0

I converted our kitchen's range to gas. The gas line was installed professionally but I connected the new stove. As part of setup I heated the oven to 350 to test the burners. Soon after reaching temperature the house alarms went off. I think that it was monoxide not smoke. I was running the exterior vent but it isn't above stove.

Is this normal for a new oven, should I run a self-clean? Do the oven burners need to be adjusted? Do I need an exhaust hood (I've had houses with gas ranges but never a hood, and we rarely use the exhaust fan but it seems like everyone has hoods now)?

  • Is there a suitable inlet for fresh air? My understanding is that carbon monoxide forms when there isn't enough oxygen. Extracting air isn't sufficient, there needs to be a vent to let air in too. – Carl Jun 1 at 9:37
  • Are you using natural gas or propane, and are the orfices the correct size. More information needed – d.george Jun 1 at 12:13
  • Natural gas. The range manual says it is factory configured for NG and I didn't use the LP conversion kit. – everett1992 Jun 1 at 16:30
  • @Carl There weren't windows open, but it is a drafty house. The kitchen is small but it has two open doors. – everett1992 Jun 1 at 16:31
2

Yeah, you really need an externally vented hood. Sorry, but gas stoves put out both carbon dioxide and even worse, some amounts of carbon monoxide, which is much worse. While it may not be an enormous risk, it's still important enough to vent combustion gases from a gas range to the outside. Really! All you have to do to kill yourself is forget to turn off a burner or oven and go to sleep and not wake up again. Sorry, dude, but you need an externally vented hood.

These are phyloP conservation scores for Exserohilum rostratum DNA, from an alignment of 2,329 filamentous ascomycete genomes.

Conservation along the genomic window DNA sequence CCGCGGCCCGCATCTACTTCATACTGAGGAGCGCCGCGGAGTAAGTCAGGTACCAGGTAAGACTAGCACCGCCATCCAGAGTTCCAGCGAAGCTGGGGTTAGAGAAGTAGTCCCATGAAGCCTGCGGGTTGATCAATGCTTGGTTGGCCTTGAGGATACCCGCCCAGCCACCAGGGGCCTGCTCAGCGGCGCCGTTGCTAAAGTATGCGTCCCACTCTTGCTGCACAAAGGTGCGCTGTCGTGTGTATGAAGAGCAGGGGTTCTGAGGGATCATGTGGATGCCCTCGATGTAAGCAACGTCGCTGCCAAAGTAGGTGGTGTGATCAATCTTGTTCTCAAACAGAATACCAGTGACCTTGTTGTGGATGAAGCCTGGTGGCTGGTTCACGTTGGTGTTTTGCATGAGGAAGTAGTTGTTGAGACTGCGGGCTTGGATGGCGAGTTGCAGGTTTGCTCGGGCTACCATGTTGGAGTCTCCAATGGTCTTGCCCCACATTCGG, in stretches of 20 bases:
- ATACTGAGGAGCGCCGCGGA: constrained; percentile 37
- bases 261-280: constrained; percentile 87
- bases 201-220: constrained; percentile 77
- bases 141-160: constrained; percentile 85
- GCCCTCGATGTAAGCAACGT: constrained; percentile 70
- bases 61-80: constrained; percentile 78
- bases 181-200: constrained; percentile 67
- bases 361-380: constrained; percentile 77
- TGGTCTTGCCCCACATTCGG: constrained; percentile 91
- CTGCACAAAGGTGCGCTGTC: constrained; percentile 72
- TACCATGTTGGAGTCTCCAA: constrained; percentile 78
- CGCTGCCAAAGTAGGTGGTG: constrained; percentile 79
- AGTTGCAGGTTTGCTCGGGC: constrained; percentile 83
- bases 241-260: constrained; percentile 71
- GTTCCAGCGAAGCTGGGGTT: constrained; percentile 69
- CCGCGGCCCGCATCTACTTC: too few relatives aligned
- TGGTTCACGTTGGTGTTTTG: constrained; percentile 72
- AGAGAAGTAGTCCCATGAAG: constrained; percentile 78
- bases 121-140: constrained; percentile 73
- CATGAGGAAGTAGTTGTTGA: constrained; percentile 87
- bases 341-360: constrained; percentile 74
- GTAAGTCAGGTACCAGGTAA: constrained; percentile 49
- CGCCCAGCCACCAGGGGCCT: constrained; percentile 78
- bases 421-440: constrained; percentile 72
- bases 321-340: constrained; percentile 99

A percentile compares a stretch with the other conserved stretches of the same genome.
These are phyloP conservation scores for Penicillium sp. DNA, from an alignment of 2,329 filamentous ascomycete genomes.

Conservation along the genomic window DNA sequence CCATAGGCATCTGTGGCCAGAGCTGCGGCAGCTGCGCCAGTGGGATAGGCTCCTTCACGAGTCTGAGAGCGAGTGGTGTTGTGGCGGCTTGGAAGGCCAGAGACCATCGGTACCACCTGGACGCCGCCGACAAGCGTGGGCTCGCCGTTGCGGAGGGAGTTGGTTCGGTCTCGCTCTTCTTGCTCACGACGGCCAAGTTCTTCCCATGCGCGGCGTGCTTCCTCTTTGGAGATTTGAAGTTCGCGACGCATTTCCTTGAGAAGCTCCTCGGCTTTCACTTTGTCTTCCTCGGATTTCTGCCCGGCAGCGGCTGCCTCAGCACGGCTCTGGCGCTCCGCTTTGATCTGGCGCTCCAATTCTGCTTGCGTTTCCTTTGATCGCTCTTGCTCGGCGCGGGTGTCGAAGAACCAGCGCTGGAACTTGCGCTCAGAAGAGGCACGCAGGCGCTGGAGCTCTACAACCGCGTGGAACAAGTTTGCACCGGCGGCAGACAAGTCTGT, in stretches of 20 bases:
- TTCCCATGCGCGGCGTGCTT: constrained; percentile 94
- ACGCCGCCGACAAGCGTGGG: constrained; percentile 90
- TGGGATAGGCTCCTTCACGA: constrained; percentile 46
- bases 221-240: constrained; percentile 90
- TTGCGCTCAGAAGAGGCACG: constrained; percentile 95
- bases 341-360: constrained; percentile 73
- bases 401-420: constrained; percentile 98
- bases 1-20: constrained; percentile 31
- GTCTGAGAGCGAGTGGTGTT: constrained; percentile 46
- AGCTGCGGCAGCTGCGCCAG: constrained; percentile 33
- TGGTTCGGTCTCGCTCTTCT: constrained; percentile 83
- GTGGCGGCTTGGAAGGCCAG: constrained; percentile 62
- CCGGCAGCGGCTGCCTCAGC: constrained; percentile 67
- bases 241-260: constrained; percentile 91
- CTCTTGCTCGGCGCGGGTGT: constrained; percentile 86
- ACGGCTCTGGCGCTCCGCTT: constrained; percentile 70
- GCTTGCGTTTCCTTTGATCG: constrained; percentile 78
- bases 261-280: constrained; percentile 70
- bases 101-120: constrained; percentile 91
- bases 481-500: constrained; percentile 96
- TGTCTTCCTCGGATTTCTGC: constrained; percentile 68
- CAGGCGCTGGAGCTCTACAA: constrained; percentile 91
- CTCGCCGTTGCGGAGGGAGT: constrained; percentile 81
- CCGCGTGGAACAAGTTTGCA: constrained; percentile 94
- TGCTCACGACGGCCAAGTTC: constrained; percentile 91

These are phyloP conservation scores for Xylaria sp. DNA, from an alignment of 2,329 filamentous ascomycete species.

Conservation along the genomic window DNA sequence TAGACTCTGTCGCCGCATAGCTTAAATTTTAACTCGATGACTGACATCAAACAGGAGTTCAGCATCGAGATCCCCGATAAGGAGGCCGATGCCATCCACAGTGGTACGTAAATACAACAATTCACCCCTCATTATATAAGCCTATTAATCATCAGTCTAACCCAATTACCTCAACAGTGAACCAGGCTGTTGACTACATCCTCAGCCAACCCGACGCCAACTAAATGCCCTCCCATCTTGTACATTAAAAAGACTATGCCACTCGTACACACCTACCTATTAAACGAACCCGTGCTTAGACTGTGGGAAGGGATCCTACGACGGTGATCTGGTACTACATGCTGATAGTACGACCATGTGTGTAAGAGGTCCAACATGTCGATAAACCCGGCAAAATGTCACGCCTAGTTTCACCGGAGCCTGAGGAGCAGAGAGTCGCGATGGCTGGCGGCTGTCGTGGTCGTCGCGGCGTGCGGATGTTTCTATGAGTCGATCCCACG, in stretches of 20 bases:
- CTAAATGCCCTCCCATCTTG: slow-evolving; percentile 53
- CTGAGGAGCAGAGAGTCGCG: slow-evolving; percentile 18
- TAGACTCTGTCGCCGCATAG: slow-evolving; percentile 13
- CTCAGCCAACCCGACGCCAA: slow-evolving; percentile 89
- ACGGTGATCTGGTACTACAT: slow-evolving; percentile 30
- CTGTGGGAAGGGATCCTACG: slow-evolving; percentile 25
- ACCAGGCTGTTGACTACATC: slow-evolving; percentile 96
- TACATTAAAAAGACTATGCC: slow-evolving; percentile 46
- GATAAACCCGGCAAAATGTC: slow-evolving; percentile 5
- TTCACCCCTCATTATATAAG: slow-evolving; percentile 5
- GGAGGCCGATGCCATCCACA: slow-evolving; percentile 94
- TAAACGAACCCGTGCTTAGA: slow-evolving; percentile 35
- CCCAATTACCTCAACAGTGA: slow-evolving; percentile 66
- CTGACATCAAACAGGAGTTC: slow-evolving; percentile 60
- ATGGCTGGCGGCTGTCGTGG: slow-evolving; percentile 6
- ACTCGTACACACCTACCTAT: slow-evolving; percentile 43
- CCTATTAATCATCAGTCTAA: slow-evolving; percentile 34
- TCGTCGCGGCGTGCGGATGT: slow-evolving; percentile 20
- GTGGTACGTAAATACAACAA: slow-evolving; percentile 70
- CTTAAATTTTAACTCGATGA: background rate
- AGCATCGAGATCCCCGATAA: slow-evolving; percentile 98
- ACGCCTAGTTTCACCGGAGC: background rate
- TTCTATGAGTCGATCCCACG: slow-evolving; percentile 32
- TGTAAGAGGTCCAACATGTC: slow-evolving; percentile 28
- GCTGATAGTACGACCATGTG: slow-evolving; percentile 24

| improve this answer | |
  • Thanks for the response. I've lived in many houses and apartments with gas ovens without hoods. And I would rarely use the kitchen fans. Have I just had beter ventilated kitchens? – everett1992 Jun 1 at 1:16
  • I agree with your answer about killing yourself in your sleep, however, one must also remember to turn on the vent. Having it is useless if it's not on! </stating the obvious> – FreeMan Jun 1 at 14:24
0

Something must be seriously messed-up for a nat gas oven or burner to produce carbon monoxide. I have started three brand new ovens over the years and never had detectors go off. Also never depended on exhaust vents ; when I burn something on the range or in the oven ,it requires several minutes to get the detector to turn off. I would look for a foreign material like plastic packing of some sort that burned. You do not need to see smoke to cause the detectors to go off. I have no idea how you convert a range to gas; what kind of range was it? A new oven or range (cook top) should not need adjustment in my experience.

| improve this answer | |
  • 1
    By 'convert' I mean added a gas line and replaced the electric range with a new gas range. – everett1992 Jun 1 at 2:36
  • I may have over-stated the risk, but I just don't like allowing combustion gasses to remain in my home. Maybe belt and suspenders but that's just me! – George Anderson Jun 1 at 15:24

Your Answer

By clicking “Post Your Answer”, you agree to our terms of service, privacy policy and cookie policy

Not the answer you're looking for? Browse other questions tagged or ask your own question.